In a situation like this, false modesty usually kicks in and I say something like well, sometimes we just get lucky but to hell with false modesty. Luck had nothing to do with this story just as luck has had nothing to do with many other stories that we all too often break long before the so-called mainstream media.
Are we that good? Damn right we are.
On January 22, 2003, before President Bush ordered the invasion of Iraq, we ran a story, Role reversal: Bush wants war, Pentagon urges caution. Among the points in that story:
Sources say the White House has ordered the FBI and CIA to find and document links between Saddam Hussein and Osama bin Laden, the mastermind of the 9-11 terrorist attacks.
The implication is clear, grumbles one longtime FBI agent. Find a link, any link, no matter how vague or unproven, and then use that link to justify action against Iraq.
U.S. intelligence professionals, under pressure from the Bush administration to provide proof needed to justify war with Iraq, say they have been forced to fabricate evidence of Saddam Husseins weapons of mass destruction as well as the location of non-existent hidden chemical weapon warheads.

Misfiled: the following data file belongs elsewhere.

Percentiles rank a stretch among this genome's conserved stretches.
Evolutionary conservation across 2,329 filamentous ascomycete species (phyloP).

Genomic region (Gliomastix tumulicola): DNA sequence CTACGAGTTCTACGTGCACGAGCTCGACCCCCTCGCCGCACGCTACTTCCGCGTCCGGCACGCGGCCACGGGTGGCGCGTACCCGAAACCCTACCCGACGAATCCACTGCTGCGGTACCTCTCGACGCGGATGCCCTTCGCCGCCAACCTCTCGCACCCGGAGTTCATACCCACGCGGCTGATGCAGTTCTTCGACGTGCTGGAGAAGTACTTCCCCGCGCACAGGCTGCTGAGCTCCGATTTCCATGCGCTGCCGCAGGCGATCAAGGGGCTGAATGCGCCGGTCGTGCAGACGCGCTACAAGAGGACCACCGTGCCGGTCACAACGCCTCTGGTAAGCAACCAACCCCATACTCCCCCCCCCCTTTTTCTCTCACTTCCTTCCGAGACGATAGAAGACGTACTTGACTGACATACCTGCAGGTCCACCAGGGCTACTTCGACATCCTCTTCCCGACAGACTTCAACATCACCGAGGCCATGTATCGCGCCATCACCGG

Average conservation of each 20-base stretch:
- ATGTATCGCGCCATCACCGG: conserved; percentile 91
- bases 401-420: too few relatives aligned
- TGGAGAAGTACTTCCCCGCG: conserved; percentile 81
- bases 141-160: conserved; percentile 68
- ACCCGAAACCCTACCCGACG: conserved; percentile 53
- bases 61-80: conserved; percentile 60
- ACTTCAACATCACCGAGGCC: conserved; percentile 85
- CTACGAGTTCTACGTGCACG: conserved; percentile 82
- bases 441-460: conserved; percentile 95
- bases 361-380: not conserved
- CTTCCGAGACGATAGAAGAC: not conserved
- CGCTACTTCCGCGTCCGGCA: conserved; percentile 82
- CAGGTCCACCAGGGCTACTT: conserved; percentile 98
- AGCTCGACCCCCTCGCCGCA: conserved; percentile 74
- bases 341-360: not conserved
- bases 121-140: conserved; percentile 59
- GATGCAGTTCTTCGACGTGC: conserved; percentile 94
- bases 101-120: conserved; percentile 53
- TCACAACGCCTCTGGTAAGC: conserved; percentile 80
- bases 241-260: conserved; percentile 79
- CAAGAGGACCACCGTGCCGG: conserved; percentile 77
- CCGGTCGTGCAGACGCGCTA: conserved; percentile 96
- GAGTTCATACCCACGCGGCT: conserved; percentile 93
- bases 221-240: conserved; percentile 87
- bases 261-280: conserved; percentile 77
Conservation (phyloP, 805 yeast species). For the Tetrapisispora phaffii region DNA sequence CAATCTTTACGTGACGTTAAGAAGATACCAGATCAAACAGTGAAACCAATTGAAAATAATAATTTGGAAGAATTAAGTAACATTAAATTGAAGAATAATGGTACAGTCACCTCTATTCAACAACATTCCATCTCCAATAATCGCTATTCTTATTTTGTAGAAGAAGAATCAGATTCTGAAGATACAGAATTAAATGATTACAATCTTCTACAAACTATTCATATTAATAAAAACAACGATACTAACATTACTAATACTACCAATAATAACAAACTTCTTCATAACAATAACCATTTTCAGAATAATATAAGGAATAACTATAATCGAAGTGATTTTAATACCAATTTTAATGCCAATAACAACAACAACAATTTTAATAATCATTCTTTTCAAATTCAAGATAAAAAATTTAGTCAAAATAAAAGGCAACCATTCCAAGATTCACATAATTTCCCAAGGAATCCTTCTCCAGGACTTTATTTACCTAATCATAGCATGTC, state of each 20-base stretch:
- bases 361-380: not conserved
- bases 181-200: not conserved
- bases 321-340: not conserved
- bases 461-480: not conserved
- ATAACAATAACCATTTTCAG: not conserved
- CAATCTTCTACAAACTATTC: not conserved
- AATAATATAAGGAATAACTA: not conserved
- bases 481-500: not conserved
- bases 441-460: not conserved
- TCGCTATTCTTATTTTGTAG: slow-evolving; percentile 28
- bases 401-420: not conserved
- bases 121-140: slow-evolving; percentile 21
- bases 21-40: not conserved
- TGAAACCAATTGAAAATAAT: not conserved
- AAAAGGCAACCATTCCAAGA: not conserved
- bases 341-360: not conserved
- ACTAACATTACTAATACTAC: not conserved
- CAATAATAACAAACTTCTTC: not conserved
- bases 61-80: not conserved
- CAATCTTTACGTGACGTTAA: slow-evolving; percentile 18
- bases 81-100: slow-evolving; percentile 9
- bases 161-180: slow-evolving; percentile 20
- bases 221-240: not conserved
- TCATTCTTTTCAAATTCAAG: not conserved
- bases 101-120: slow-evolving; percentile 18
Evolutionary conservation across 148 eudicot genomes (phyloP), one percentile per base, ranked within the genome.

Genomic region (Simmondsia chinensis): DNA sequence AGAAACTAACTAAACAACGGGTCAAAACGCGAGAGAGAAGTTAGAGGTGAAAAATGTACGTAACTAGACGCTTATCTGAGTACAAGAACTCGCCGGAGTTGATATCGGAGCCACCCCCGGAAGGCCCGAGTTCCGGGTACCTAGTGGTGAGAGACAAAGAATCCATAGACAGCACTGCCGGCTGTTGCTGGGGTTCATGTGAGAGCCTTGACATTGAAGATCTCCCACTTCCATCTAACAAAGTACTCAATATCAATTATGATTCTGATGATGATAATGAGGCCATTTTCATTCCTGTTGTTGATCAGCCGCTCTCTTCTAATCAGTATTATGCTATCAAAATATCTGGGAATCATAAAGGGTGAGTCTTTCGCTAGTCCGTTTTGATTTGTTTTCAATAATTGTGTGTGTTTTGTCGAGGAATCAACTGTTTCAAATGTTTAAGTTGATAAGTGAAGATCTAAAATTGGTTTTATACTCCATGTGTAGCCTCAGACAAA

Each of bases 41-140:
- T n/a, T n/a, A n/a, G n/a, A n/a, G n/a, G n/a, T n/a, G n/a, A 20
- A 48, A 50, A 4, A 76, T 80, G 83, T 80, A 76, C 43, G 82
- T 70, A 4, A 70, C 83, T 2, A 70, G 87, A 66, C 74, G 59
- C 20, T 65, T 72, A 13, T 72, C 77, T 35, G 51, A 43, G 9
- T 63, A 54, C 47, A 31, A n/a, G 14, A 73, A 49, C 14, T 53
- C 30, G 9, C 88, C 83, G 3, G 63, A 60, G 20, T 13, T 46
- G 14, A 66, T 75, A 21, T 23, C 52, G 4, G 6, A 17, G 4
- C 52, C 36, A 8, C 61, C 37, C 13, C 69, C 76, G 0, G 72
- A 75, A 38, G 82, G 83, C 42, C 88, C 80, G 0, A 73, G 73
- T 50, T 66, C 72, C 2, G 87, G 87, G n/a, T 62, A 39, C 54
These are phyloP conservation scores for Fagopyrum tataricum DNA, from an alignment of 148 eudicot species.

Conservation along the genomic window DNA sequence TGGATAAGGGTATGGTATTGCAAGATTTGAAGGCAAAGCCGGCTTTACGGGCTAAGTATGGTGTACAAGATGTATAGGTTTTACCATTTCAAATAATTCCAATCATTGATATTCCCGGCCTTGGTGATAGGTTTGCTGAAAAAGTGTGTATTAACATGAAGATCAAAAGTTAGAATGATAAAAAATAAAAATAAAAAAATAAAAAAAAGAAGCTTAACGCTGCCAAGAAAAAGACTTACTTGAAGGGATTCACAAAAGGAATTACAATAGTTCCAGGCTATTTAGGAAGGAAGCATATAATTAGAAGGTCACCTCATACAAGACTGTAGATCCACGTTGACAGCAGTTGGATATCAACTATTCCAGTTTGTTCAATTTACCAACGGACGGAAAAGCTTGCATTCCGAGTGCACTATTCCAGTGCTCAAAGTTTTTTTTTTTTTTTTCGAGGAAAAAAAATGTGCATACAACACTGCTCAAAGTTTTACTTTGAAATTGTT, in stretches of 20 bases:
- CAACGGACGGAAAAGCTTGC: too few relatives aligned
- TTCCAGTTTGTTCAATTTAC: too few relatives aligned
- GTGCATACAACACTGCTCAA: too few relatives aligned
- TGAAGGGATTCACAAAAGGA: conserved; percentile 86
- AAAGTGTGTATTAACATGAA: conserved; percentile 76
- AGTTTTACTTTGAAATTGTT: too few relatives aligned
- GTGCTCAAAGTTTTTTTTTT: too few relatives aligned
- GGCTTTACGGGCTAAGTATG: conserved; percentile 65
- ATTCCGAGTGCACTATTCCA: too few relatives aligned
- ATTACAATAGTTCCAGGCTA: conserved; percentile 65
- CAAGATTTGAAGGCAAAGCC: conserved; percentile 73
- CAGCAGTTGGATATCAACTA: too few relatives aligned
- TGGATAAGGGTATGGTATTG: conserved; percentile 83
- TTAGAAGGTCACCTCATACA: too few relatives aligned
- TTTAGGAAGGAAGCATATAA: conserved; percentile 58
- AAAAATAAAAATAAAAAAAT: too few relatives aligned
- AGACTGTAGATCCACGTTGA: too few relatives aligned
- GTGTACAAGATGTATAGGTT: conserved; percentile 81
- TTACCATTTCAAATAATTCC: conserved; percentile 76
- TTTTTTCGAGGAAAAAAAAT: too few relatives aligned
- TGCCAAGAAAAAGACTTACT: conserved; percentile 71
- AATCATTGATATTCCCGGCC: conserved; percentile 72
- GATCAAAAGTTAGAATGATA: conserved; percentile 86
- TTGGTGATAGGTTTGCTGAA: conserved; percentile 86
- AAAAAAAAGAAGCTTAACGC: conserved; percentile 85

The fabricated documentation, shared for the first time with the White House on Thursday, provides the basis for material the administration requires to justify an attack on Iraq.
It was two years, repeat two years, before the same information appeared in mainstream media.
Last year, June 7, 2004, we reported on the U.S. governments spying on American citizens with the story: Where big brother snoops on Americans 24/7:
Despite Congressional action cutting funding, and the resignation of the programs controversial director, retired admiral John Poindexter, DARPAs TIA program is alive and well and prying into the personal business of Americans 24 hours a day, seven days a week.
In addition, the super-secret National Security Agency, under an executive order signed by President Bush not long after September 11, 2001, began monitoring phone conversations and emails of American citizens even though the agency's charter limits their activities to overseas communications.
It took The New York Times more than a year to get up the guts to publish their story on domestic spying even though they knew about it at the same time.